What happens when we get hungry? How does the brain control energy expenditure? To find answers to these questions a research team led by Jens Brüning, director of the Max Planck Institute for Metabolism Research, analyzed the function of a specific class of nerve cells in the brain, called AgRP neurons. “These nerve cells are located in the hypothalamus, which can be seen as the brain command center controlling appetite”, explains Sophie Steculorum, one of the authors of the study and associate of Brüning. “It has already been known for a few years that these cells control feeding behavior in hunger states”.
In the recent study, researchers demonstrated that in mice AgRP neurons use an additional mechanism to regulate the sugar metabolism in the body. “These AgRP neurons tell the body to use less blood sugar when the mouse is hungry and cannot find food”, says Johan Ruud, co-author of the study.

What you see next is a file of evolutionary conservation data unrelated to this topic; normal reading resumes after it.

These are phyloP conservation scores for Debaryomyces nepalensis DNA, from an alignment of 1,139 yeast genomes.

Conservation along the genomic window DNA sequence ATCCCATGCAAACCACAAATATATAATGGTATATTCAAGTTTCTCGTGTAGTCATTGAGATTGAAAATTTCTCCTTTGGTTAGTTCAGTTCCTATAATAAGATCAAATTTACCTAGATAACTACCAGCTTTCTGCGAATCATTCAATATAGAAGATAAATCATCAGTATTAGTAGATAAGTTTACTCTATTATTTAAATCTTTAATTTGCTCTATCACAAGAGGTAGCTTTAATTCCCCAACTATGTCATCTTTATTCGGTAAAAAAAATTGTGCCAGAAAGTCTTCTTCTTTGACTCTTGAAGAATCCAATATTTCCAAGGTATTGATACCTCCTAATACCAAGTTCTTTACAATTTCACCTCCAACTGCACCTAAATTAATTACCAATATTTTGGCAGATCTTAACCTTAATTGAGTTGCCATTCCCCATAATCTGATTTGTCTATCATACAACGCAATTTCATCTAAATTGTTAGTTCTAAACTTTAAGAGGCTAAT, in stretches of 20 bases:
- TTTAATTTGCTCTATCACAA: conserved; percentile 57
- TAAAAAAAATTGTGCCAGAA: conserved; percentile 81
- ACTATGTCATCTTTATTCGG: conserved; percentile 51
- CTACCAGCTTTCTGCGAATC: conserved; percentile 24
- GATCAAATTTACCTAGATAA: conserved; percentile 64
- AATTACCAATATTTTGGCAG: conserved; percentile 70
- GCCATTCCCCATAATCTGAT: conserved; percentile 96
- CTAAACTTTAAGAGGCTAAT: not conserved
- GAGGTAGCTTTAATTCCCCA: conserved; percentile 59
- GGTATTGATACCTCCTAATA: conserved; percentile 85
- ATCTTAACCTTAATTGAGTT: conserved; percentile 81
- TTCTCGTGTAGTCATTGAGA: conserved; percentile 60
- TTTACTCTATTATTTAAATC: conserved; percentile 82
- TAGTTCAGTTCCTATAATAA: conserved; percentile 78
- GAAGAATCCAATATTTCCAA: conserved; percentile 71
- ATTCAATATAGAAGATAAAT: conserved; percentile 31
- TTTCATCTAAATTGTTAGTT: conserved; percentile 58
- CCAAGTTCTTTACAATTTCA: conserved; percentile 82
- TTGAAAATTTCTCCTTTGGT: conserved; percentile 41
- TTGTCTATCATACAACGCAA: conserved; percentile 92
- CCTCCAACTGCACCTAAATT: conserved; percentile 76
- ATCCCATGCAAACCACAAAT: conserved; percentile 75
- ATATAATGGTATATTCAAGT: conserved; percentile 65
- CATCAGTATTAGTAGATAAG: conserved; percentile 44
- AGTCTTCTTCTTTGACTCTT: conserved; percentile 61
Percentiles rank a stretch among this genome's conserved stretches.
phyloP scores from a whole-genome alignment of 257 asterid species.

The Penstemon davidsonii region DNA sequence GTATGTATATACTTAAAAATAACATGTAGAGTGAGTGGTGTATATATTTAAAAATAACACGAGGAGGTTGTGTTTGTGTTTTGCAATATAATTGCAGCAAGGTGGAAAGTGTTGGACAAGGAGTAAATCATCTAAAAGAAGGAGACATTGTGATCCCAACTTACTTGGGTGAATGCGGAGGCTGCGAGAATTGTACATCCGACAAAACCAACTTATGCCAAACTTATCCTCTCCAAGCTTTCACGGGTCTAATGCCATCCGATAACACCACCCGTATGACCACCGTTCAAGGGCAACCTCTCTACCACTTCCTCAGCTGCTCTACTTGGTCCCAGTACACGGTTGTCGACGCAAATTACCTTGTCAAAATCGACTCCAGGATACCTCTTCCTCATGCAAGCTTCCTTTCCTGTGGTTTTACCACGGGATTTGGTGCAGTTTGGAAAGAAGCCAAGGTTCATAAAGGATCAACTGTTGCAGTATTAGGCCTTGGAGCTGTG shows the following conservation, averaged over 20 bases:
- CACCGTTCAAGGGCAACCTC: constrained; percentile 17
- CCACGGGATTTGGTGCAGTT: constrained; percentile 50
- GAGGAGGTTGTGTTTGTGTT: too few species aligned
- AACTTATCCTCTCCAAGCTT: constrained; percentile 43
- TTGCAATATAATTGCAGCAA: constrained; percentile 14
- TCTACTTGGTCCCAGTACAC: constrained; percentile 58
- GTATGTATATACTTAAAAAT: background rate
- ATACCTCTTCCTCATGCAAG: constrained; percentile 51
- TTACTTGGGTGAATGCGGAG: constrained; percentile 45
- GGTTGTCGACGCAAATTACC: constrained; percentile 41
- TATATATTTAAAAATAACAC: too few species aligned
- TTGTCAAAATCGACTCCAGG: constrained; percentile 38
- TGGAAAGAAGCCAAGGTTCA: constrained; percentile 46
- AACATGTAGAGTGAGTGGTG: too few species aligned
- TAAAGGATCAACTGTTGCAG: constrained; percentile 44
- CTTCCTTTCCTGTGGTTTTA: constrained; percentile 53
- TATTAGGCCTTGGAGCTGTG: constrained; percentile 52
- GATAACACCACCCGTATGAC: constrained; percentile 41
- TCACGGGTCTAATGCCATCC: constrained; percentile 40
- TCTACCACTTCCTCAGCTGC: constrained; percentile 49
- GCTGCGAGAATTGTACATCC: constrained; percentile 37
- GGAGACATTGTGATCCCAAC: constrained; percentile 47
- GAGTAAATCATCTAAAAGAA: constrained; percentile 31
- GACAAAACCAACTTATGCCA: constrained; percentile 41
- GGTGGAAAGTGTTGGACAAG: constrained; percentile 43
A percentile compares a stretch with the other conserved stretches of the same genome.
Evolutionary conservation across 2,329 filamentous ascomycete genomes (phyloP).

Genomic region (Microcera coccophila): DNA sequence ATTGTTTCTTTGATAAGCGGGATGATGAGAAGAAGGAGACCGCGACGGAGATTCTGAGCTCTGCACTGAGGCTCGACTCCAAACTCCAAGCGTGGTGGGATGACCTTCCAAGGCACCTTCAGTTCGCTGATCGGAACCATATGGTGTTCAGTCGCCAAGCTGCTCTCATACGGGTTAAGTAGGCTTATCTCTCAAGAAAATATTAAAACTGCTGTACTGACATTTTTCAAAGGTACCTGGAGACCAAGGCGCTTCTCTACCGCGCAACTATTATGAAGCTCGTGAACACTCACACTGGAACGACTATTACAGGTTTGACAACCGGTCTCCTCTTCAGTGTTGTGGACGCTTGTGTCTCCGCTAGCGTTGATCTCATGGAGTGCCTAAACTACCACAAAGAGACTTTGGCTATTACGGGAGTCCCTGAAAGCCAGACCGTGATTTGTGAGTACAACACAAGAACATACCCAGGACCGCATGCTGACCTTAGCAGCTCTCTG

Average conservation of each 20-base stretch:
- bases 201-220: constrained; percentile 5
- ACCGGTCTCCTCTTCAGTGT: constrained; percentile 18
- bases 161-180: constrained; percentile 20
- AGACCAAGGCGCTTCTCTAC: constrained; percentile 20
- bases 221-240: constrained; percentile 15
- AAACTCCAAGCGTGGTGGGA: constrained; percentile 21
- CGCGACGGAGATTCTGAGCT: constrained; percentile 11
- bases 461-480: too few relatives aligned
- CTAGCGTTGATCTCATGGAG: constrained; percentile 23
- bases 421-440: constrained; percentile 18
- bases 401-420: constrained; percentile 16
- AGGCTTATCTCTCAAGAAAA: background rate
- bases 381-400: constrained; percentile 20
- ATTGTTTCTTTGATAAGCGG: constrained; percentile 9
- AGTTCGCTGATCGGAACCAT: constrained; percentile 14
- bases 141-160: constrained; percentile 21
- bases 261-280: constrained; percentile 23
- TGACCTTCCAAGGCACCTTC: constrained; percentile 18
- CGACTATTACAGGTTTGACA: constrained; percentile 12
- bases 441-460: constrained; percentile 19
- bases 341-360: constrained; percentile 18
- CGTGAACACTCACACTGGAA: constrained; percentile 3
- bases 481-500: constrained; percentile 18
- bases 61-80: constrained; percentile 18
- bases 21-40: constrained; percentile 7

Reprogramming the brown fat tissue
The cologne scientists could show that the AgRP neurons are connected with the brown adipose tissue, also called brown fat. “When the neurons are activated, the cells in this brown fat tissue are reprogrammed – they produce a different set of proteins, for example high levels of myostatin”, explains Ruud.
The protein myostatin is usually found in muscle cells and slows down muscle growth. Now the scientists could show for the first time that myostatin directly controls the sensitivity of the brown fat to insulin, which dictates how the body utilizes blood sugar.
AgRP neurons in human
AgRP neurons, myostatin and insulin are not only found in mice, but also in humans. Obesity and type-2-diabetes are likely associated with chronic activation of AgRP- neurons, at least in mice. The mechanism could explain why AgRP neurons are connected with those diseases. “Next we want to find out whether the cells also control the sensitivity of brown fat to insulin in humans”, explains Steculorum.